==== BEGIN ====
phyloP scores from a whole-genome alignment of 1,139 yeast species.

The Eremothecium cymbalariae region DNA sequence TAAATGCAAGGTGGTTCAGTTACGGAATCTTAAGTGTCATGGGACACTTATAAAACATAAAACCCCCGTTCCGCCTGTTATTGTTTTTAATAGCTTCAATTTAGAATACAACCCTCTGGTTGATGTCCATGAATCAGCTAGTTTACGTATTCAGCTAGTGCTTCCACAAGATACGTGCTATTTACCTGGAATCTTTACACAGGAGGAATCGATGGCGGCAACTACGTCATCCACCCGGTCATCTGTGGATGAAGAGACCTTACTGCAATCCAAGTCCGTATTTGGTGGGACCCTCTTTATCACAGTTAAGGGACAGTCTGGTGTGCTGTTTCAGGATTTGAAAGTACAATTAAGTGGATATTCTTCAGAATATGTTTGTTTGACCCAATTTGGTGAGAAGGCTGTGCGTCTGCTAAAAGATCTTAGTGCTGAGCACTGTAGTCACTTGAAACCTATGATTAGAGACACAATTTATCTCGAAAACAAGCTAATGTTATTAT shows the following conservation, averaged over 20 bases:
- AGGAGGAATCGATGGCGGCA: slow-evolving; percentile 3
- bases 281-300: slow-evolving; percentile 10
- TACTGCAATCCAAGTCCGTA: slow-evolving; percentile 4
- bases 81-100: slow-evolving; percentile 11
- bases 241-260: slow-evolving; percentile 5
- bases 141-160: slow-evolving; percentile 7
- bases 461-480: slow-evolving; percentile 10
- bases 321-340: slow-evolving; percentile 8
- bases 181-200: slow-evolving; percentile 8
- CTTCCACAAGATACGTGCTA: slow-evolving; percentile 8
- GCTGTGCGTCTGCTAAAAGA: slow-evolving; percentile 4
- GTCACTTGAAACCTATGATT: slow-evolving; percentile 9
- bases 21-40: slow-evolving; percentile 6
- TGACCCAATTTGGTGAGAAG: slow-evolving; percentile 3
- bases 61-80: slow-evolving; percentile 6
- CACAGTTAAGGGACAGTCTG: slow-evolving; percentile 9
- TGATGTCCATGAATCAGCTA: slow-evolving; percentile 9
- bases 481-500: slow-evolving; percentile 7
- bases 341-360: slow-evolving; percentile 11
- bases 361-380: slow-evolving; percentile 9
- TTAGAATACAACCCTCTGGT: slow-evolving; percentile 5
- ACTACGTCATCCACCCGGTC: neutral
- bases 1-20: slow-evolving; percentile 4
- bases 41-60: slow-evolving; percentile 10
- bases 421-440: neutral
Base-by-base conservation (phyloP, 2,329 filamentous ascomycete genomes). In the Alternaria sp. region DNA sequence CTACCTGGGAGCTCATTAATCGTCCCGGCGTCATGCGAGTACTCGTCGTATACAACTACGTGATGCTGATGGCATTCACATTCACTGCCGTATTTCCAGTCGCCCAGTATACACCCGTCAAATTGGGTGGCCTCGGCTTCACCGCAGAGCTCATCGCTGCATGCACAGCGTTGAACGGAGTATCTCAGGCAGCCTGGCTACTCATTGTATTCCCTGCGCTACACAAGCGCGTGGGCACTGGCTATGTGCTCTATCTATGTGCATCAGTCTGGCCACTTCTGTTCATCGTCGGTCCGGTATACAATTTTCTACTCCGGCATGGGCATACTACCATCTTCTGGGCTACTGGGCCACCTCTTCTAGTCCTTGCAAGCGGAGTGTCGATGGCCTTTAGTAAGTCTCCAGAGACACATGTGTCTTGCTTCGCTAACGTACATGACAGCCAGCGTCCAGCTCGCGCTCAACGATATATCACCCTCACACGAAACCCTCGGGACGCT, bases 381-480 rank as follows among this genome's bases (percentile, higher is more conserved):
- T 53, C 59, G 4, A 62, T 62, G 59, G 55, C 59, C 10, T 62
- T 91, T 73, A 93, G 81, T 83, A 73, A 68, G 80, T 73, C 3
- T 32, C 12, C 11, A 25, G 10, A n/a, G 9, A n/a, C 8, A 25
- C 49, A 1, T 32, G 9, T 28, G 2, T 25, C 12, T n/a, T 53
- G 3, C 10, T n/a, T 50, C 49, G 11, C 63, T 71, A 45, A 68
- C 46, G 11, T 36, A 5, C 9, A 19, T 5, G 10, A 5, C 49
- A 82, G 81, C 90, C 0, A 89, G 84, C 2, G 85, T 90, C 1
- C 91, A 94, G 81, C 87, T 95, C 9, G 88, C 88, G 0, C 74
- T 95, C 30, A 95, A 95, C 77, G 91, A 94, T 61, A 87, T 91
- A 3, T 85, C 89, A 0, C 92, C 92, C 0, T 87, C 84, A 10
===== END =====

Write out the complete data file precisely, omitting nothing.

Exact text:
phyloP scores from a whole-genome alignment of 1,139 yeast species.

The Eremothecium cymbalariae region DNA sequence TAAATGCAAGGTGGTTCAGTTACGGAATCTTAAGTGTCATGGGACACTTATAAAACATAAAACCCCCGTTCCGCCTGTTATTGTTTTTAATAGCTTCAATTTAGAATACAACCCTCTGGTTGATGTCCATGAATCAGCTAGTTTACGTATTCAGCTAGTGCTTCCACAAGATACGTGCTATTTACCTGGAATCTTTACACAGGAGGAATCGATGGCGGCAACTACGTCATCCACCCGGTCATCTGTGGATGAAGAGACCTTACTGCAATCCAAGTCCGTATTTGGTGGGACCCTCTTTATCACAGTTAAGGGACAGTCTGGTGTGCTGTTTCAGGATTTGAAAGTACAATTAAGTGGATATTCTTCAGAATATGTTTGTTTGACCCAATTTGGTGAGAAGGCTGTGCGTCTGCTAAAAGATCTTAGTGCTGAGCACTGTAGTCACTTGAAACCTATGATTAGAGACACAATTTATCTCGAAAACAAGCTAATGTTATTAT shows the following conservation, averaged over 20 bases:
- AGGAGGAATCGATGGCGGCA: slow-evolving; percentile 3
- bases 281-300: slow-evolving; percentile 10
- TACTGCAATCCAAGTCCGTA: slow-evolving; percentile 4
- bases 81-100: slow-evolving; percentile 11
- bases 241-260: slow-evolving; percentile 5
- bases 141-160: slow-evolving; percentile 7
- bases 461-480: slow-evolving; percentile 10
- bases 321-340: slow-evolving; percentile 8
- bases 181-200: slow-evolving; percentile 8
- CTTCCACAAGATACGTGCTA: slow-evolving; percentile 8
- GCTGTGCGTCTGCTAAAAGA: slow-evolving; percentile 4
- GTCACTTGAAACCTATGATT: slow-evolving; percentile 9
- bases 21-40: slow-evolving; percentile 6
- TGACCCAATTTGGTGAGAAG: slow-evolving; percentile 3
- bases 61-80: slow-evolving; percentile 6
- CACAGTTAAGGGACAGTCTG: slow-evolving; percentile 9
- TGATGTCCATGAATCAGCTA: slow-evolving; percentile 9
- bases 481-500: slow-evolving; percentile 7
- bases 341-360: slow-evolving; percentile 11
- bases 361-380: slow-evolving; percentile 9
- TTAGAATACAACCCTCTGGT: slow-evolving; percentile 5
- ACTACGTCATCCACCCGGTC: neutral
- bases 1-20: slow-evolving; percentile 4
- bases 41-60: slow-evolving; percentile 10
- bases 421-440: neutral
Base-by-base conservation (phyloP, 2,329 filamentous ascomycete genomes). In the Alternaria sp. region DNA sequence CTACCTGGGAGCTCATTAATCGTCCCGGCGTCATGCGAGTACTCGTCGTATACAACTACGTGATGCTGATGGCATTCACATTCACTGCCGTATTTCCAGTCGCCCAGTATACACCCGTCAAATTGGGTGGCCTCGGCTTCACCGCAGAGCTCATCGCTGCATGCACAGCGTTGAACGGAGTATCTCAGGCAGCCTGGCTACTCATTGTATTCCCTGCGCTACACAAGCGCGTGGGCACTGGCTATGTGCTCTATCTATGTGCATCAGTCTGGCCACTTCTGTTCATCGTCGGTCCGGTATACAATTTTCTACTCCGGCATGGGCATACTACCATCTTCTGGGCTACTGGGCCACCTCTTCTAGTCCTTGCAAGCGGAGTGTCGATGGCCTTTAGTAAGTCTCCAGAGACACATGTGTCTTGCTTCGCTAACGTACATGACAGCCAGCGTCCAGCTCGCGCTCAACGATATATCACCCTCACACGAAACCCTCGGGACGCT, bases 381-480 rank as follows among this genome's bases (percentile, higher is more conserved):
- T 53, C 59, G 4, A 62, T 62, G 59, G 55, C 59, C 10, T 62
- T 91, T 73, A 93, G 81, T 83, A 73, A 68, G 80, T 73, C 3
- T 32, C 12, C 11, A 25, G 10, A n/a, G 9, A n/a, C 8, A 25
- C 49, A 1, T 32, G 9, T 28, G 2, T 25, C 12, T n/a, T 53
- G 3, C 10, T n/a, T 50, C 49, G 11, C 63, T 71, A 45, A 68
- C 46, G 11, T 36, A 5, C 9, A 19, T 5, G 10, A 5, C 49
- A 82, G 81, C 90, C 0, A 89, G 84, C 2, G 85, T 90, C 1
- C 91, A 94, G 81, C 87, T 95, C 9, G 88, C 88, G 0, C 74
- T 95, C 30, A 95, A 95, C 77, G 91, A 94, T 61, A 87, T 91
- A 3, T 85, C 89, A 0, C 92, C 92, C 0, T 87, C 84, A 10